Tuesday, January 2, 2018

Déjà vu surrounds progressives' failures to be in solidarity with pro-democracy movement in Iran

Solidarity with Iranian pro-democracy demonstrators.

"An unveiled woman in Iran stands defiantly at anti-government rally." - Andy C. Ngo

Protests broke out in Iran in the city of Mashhad on December 28, 2017 and have spread to 50 cities and towns including Tehran. The regime is threatening demonstrators with the death penalty. The protesters demands are clear unambiguous and familiar to democrats everywhere.

The rhetoric of some commentators and political leaders about the Iran protests is reminiscent of what Cuban pro-democracy activists heard over the years about "reformers" and "hardliners" to justify marginalizing the democratic resistance or create a false equivalence between victims of the regime and the dictatorship. In the case of Cuba, some "experts" claim that Raul Castro is a reformer, despite the rise in repression and the murder of dissidents on his watch.
It was Secretary Kerry who on August 20, 2015 said, "the United States and Cuba are talking about ways to solve the Venezuelan crisis." This implied that the U.S. was on board with Maduro continuing in power in Venezuela while trying to find ways to stabilize the country. This is a top down approach that ignores the pressures emerging from a dissatisfied populace and that the Castro regime bears a fair amount of responsibility for the deteriorating situation in Venezuela. An approach that prefers to preserve a terrible status quo rather than support democratic aspirations. It also ignores the changing situation on the ground and the nonviolent tactics of the protesters.
In the effort to reach an accommodation with an outlaw regime all too often Western democracies make unacceptable deals. Newsweek reported on December 18, 2017 that the "Islamist militant group Hezbollah, backed by Iran, exploded into a major cocaine trafficker for the United States over the past decade—and it happened under former President Barack Obama's watch to help score a nuclear deal with Iran."

The Obama White House had a poor track record of politicizing reports to pursue political objectives. In the case of Cuba this meant watering down reports on human trafficking, looking the other way on connections to drug trafficking, terrorist groups and downplaying Cuba's role in Venezuela's crisis and attempt to smuggle tons of heavy weapons to North Korea. It now appears that the practice has also been repeated with Iran. What is often ignored is that the Castro regime is a crucial linchpin to relations between Venezuela and Iran. The dictatorship in Cuba has had close relations with Iran's revolutionary Islamic regime for decades.

Iran's Hassan Rouhani (Left) shakes hands with Cuba's  Raul Castro in Havana, Cuba 9/19/16
Human rights have been downgraded internationally with the rise of China as an international power over the past twenty years. Dissidents and victims of repression have joined together in nongovernmental networks of solidarity. On 60th anniversary of the Universal Declaration of Human Rights, Amnesty International produced a video at the United Nations titled "The Price of Silence."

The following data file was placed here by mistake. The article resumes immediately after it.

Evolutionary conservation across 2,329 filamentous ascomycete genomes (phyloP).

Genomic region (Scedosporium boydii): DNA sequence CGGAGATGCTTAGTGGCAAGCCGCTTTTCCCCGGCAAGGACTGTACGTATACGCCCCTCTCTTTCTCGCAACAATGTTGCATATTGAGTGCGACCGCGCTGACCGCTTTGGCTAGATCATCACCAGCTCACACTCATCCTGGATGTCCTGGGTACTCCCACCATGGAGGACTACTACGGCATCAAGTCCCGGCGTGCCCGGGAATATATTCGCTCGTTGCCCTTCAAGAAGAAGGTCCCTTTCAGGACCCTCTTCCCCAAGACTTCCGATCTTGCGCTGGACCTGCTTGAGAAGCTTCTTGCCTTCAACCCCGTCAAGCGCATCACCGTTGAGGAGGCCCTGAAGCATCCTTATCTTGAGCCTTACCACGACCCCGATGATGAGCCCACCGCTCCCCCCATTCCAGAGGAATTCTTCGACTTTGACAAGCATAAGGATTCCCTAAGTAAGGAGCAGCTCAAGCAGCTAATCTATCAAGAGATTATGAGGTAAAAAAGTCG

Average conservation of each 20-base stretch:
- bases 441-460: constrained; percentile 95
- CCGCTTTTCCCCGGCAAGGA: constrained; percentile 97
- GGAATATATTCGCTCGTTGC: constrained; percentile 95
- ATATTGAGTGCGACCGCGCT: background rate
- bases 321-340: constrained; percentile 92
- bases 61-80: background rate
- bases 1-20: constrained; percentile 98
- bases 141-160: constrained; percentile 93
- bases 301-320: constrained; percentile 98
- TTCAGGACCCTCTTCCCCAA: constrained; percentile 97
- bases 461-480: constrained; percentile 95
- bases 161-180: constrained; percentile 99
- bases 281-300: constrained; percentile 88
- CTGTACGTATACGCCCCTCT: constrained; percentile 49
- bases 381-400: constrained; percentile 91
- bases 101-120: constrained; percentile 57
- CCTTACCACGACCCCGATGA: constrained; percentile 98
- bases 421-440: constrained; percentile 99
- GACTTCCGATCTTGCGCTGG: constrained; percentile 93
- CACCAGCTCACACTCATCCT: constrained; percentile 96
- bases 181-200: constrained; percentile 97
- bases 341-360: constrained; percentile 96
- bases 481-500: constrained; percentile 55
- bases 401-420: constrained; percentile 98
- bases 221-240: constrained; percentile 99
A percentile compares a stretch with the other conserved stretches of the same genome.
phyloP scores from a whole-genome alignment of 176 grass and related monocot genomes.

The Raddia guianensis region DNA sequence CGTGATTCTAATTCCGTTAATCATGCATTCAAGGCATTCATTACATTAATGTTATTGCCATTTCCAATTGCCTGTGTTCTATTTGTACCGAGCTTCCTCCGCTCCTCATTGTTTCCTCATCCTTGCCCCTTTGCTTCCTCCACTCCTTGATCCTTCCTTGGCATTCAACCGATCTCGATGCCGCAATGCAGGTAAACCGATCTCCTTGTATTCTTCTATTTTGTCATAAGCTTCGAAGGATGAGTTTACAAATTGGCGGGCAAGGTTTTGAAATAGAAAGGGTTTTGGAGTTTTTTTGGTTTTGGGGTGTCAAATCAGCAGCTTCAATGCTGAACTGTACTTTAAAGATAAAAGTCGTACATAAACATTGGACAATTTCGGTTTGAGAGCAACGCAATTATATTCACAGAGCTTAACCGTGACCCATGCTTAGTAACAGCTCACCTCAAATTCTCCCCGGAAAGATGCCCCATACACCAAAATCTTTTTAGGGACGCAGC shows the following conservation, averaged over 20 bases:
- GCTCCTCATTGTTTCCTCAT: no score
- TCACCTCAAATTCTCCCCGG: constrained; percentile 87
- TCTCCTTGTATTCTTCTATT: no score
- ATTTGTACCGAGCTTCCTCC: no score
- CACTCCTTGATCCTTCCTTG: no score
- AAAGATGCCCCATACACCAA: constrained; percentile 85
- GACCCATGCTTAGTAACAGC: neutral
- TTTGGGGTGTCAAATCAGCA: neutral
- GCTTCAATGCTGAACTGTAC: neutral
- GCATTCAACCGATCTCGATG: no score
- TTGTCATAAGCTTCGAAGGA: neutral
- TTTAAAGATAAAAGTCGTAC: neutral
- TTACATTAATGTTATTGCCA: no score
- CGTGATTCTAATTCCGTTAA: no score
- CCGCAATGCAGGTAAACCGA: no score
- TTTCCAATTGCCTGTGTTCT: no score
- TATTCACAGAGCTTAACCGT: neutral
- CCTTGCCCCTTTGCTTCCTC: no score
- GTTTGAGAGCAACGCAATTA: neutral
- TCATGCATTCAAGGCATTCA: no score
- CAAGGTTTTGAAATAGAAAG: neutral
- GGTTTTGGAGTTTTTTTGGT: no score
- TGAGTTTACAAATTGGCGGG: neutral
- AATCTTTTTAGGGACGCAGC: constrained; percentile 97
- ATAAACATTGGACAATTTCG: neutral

The past decade has found the United Nations failing all too often to protect victims of human rights violations while honoring their oppressors. It  is being repeated now in Iran. The regimes that systematically violate the human rights of their nationals now share worse practices.

Neda Agha Soltan and Génesis Carmona
The Basij, formed in 1979 in Iran, murdered nonviolent demonstrators like Neda Agha Soltan in 2009 during the Green Revolution. Hugo Chavez copied the Basij and formed Colectivos in Venezuela. Both are pro-government militias with long track records of repression and murder. The Colectivos in 2014 did the same thing in Venezuela murdering nonviolent protesters like Génesis Carmona during mass anti-government protests.

Furthermore the mistake of replacing short wave radio transmissions of uncensored news with internet broadcasts is revealed a mistake once again, as it was in Egypt during the Arab Spring, as the Iranian regime shuts down the internet. As a result, the images of nonviolent protests slow to a trickle but some continue to emerge, along with reports of the price paid by protesters for their courageous dissent. We cannot remain silent when students are being rounded up by secret police.

Former political prisoner and journalist Ahmad Batebi ‏reported over twitter on protesters gathered front of Evin prison, one of the most horrific in Iran, to put pressure on the Iranian government to release political prisoners on the sixth day of anti-government protests in Iran.

This is a time for people of good will to get the message out about what is happening in Iran and to demonstrate solidarity with the democratic aspirations of millions of Iranians. Russian chess champion and human rights defender Garry Kasparov is right, now is a time to be counted.
We cannot, must not remain silent. The price in lives lost and the stain on our character is too great. Spread the word on what is happening and use the hashtag #IranProtests.

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